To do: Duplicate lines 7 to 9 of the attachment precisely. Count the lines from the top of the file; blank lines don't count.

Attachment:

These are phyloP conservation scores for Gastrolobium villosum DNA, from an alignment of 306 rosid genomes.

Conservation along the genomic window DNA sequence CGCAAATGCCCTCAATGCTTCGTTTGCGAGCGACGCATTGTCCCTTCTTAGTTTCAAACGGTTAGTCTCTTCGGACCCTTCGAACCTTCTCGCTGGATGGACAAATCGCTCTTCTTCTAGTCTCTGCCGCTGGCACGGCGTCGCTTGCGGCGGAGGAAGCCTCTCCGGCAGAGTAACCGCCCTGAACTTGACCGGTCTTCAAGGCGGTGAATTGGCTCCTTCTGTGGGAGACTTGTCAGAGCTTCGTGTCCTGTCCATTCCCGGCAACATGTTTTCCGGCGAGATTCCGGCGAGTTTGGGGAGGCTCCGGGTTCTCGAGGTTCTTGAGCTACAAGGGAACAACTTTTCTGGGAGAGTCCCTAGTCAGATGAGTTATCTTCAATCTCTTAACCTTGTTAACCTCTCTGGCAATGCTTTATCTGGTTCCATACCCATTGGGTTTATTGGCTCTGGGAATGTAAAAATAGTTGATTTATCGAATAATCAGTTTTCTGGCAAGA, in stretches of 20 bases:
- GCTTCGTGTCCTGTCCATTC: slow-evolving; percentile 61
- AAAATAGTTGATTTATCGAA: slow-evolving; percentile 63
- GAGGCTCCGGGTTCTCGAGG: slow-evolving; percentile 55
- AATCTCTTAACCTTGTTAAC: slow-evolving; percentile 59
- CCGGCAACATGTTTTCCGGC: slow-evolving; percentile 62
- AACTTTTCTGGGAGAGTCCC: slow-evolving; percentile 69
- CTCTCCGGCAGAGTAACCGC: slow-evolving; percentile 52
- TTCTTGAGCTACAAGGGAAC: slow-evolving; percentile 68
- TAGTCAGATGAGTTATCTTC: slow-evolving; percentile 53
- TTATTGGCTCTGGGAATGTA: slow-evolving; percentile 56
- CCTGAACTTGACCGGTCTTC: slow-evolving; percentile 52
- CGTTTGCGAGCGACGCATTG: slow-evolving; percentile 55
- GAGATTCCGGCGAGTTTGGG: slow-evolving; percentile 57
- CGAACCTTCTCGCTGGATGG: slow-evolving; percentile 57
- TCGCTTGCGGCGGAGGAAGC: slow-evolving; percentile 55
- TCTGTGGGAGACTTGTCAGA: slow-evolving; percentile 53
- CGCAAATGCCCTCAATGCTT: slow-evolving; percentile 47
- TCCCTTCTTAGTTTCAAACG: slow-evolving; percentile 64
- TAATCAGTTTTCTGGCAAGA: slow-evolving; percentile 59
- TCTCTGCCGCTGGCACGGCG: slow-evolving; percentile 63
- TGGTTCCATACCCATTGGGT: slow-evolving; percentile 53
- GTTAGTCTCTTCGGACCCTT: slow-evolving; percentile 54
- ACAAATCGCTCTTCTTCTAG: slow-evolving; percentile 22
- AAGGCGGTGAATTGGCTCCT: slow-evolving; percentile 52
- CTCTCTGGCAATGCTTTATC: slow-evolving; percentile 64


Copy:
- CCGGCAACATGTTTTCCGGC: slow-evolving; percentile 62
- AACTTTTCTGGGAGAGTCCC: slow-evolving; percentile 69
- CTCTCCGGCAGAGTAACCGC: slow-evolving; percentile 52